Is shed hunting ethical?

A Utah conservationist weighs the hobby’s popularity with its moral stakes.

 

Just shy of seven years ago, I moved from the Midwest to Utah to work for the state as an aquatics biologist. On my first winter hike, I slumped over with fatigue as more experienced people hiked past me. Nevertheless, I soon fell in love with the mountains and, eventually, I discovered big-game hunting. Though I had fished in my childhood, I’d never gone hunting, and I was dazzled by the inspirational stories I heard from my new friends and colleagues.

“Are you going shed hunting this year?”

Finally, I bought a bow. I scouted every weekend I could, and in late August, I called in a spike elk that my hunting partner shot in a big marshy meadow near Kamas, Utah. The animal’s meat filled our freezer and will feed us for the next nine months.

Lately, however, I’ve been pummeled time after time with a kind of hunting question that I’d never heard before: “Are you going shed hunting this year?”

Elk and deer prefer to avoid human disturbances — things like roads, energy development, bicyclists, hikers and snowmobiles. During the winter, the animals’ fat reserves decrease drastically, and human intrusion — even when the humans don’t know that wildlife are around — means that the animals react and burn extra calories that they might not be able to afford to lose, decreasing their chances of survival. This is especially true for pregnant cows and does: One disturbance can often mean the difference between life and death.

Shed hunting — the gathering of shed antlers in the wild, often to sell — sounds innocuous. But as a hunter and a biologist, I’ve seen the impacts of its burgeoning popularity, and I’m increasingly disturbed by the trend.

An antler hunter packs out his day’s find on national forest lands near Jackson, Wyoming.

FOR THOUSANDS OF YEARS, humans have used shed antlers as raw materials for tools. But recently, shed hunting has morphed into a commercial enterprise. These days, a collector can get around $18 per pound for a modest shed, compared to just over a $1.50 in 1974. From 2009 to 2018, the price of shed antlers at the annual U.S. Fish and Wildlife Boy Scout Elk Auction rose steadily at an average rate of 8%.

YouTube channels, Instagram pages, Twitter feeds and Facebook groups are dedicated to the selling, buying and promotion of shed hunting as a sport and moneymaking business. Antlers are transformed into dog chews, chandeliers, curtain holders, mantel décor, knife handles, table legs, coat hangers, lampstand bases, jewelry — and even toilet paper holders.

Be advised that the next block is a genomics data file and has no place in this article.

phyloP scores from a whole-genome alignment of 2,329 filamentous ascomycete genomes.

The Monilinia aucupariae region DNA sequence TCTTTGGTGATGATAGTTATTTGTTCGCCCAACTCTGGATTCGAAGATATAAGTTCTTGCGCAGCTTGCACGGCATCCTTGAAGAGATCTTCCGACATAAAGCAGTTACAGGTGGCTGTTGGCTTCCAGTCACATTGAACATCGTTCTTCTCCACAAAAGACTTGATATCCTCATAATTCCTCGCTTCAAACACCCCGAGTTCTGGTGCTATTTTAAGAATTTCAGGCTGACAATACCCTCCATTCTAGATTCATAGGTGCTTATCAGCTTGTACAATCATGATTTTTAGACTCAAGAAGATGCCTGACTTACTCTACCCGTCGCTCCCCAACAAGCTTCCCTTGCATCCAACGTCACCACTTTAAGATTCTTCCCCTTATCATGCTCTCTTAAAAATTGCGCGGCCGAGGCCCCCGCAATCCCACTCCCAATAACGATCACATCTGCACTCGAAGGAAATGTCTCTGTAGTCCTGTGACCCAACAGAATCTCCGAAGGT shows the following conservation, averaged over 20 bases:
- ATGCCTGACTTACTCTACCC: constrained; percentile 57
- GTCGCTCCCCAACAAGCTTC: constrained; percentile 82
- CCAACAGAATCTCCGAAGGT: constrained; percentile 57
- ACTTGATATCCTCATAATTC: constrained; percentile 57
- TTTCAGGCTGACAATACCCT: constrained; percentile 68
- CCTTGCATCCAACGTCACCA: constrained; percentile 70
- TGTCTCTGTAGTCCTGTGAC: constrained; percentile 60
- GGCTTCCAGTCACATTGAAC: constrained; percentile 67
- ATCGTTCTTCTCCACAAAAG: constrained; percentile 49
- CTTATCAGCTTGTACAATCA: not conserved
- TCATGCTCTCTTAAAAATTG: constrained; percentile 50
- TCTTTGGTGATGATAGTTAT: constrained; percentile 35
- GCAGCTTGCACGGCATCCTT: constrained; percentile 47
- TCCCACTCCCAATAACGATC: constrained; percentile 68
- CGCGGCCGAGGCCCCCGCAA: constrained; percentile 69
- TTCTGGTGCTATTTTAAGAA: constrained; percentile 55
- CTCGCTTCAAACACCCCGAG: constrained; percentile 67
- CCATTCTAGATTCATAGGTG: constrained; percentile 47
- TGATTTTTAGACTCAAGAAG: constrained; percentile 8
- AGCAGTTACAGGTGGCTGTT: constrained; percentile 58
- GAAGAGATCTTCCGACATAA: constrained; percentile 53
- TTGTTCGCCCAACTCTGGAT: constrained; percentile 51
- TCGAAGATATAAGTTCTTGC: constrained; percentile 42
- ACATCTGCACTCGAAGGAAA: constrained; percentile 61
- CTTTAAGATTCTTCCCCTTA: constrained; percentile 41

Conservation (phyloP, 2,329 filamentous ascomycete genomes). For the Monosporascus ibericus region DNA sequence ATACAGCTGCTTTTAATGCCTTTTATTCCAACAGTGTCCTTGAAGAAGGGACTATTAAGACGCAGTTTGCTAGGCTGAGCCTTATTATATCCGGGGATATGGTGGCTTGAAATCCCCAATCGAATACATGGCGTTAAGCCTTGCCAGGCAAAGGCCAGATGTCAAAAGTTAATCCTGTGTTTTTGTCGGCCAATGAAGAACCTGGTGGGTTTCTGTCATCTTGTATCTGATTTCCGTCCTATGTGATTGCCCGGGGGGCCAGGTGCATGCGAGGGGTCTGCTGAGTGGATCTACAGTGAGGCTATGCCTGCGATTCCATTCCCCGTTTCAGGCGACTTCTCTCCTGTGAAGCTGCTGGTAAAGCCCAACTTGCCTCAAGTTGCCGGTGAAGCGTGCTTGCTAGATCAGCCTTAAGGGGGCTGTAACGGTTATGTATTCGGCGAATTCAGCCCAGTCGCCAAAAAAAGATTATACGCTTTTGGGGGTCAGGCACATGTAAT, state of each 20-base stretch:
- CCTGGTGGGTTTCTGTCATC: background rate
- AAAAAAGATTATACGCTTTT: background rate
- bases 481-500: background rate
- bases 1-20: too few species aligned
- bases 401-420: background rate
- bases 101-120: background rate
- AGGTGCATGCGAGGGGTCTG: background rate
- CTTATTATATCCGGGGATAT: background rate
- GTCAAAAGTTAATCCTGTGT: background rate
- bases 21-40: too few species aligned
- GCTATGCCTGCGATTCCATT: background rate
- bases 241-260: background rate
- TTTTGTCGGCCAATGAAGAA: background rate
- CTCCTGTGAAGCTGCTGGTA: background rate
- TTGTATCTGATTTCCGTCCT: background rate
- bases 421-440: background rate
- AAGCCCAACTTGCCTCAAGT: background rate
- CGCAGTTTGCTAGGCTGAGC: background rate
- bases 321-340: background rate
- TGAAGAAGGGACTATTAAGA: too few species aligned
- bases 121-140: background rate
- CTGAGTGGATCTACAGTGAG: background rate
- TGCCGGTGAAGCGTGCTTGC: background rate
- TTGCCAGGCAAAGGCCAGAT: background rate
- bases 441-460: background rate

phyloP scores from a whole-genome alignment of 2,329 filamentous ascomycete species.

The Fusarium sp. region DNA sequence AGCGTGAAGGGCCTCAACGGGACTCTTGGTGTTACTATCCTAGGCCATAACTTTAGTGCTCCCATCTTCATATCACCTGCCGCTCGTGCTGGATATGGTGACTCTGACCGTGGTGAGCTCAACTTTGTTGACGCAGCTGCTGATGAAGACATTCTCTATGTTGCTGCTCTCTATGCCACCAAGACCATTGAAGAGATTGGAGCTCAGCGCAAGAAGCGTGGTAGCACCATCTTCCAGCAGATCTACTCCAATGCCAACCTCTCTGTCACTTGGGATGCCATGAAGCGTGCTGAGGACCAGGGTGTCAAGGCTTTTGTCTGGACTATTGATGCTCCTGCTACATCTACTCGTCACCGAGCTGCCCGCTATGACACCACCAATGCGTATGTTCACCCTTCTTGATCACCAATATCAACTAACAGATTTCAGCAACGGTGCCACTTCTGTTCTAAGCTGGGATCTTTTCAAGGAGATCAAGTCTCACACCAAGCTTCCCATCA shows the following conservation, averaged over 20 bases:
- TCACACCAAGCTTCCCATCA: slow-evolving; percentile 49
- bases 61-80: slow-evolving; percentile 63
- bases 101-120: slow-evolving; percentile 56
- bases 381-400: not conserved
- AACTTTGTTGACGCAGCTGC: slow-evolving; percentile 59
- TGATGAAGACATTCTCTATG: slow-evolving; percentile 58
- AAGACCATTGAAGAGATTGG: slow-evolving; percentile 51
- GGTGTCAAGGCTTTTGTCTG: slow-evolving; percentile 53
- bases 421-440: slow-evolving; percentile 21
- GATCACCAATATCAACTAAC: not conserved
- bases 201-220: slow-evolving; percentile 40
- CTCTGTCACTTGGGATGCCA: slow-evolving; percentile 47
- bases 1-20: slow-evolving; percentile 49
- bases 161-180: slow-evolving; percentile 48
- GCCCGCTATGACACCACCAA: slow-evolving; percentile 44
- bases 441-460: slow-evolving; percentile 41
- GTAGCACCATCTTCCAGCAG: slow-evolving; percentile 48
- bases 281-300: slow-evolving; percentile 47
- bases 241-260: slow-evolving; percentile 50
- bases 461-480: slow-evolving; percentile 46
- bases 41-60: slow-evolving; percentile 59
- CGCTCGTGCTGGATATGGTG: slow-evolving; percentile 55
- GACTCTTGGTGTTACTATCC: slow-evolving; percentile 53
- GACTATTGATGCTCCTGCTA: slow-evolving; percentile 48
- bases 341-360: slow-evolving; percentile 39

And prices can vary wildly: On eBay, a chandelier made of elk, moose, caribou and deer antlers was selling for nearly $10,000. Inflation alone cannot account for the current price of antlers, while the phenomenon of the pricey DIY chandelier variety seems to be confined to a niche market willing to pay top dollar for such creations.

Inflation alone cannot account for the current price of antlers, while the phenomenon of the pricey DIY chandelier variety seems to be confined to a niche market willing to pay top dollar for such creations.

The increasing popularity of shed hunting means that more people are on the landscape during the winter and early spring — a time that is often unforgiving for deer and elk. Seven Western states have passed laws that close shed hunting in certain wildlife areas to try to decrease the stress deer and elk experience on their winter ranges.

But according to the Colorado Parks and Wildlife Commission, trespassing onto these sanctuary areas and private lands is increasing — driven, in part, by the popularity of chic antler products. In 2017, Utah wildlife managers closed public lands to shed hunting until April, so that deer and elk could conserve their energy given that year’s heavy snows. During the first two weeks of that closure, 16 people were cited for violating it. “In some of these cases, the person stated they knew the shed antler gathering season was closed but they couldn’t resist the temptation,” said Mitch Lane, a conservation officer with the Utah Division of Wildlife Resources.

Lane’s observation echoes what some of my friends have said: Shed hunting is a fun way to make money, and they don’t plan to stop.

LAST MARCH, I made a choice: I turned down invitations to go shed hunting, but I went outdoors anyway.

I spent a weekend camping in the Uinta Mountains. The pine- and aspen-covered mountains were so cold that I saw my breath during peak daylight hours. The snow was so deep that I sank into it, buried just like the grasses and shrubs around me. I thought of the deer and elk foraging here, in crucial winter habitat.

I observed birds and built a campfire, but I did not scour the snowy landscape for sheds. When I got home, a colleague asked me if I had looked for antlers. Proudly, I said, “No,” satisfied that it was the right thing.

As a hunter, I feel that giving deer and elk their space during this crucial time is the least I can do.

Ashley Kijowski is a fledgling bowhunter and wildlife biologist based in Salt Lake City. Email High Country News at [email protected] or submit a letter to the editor.

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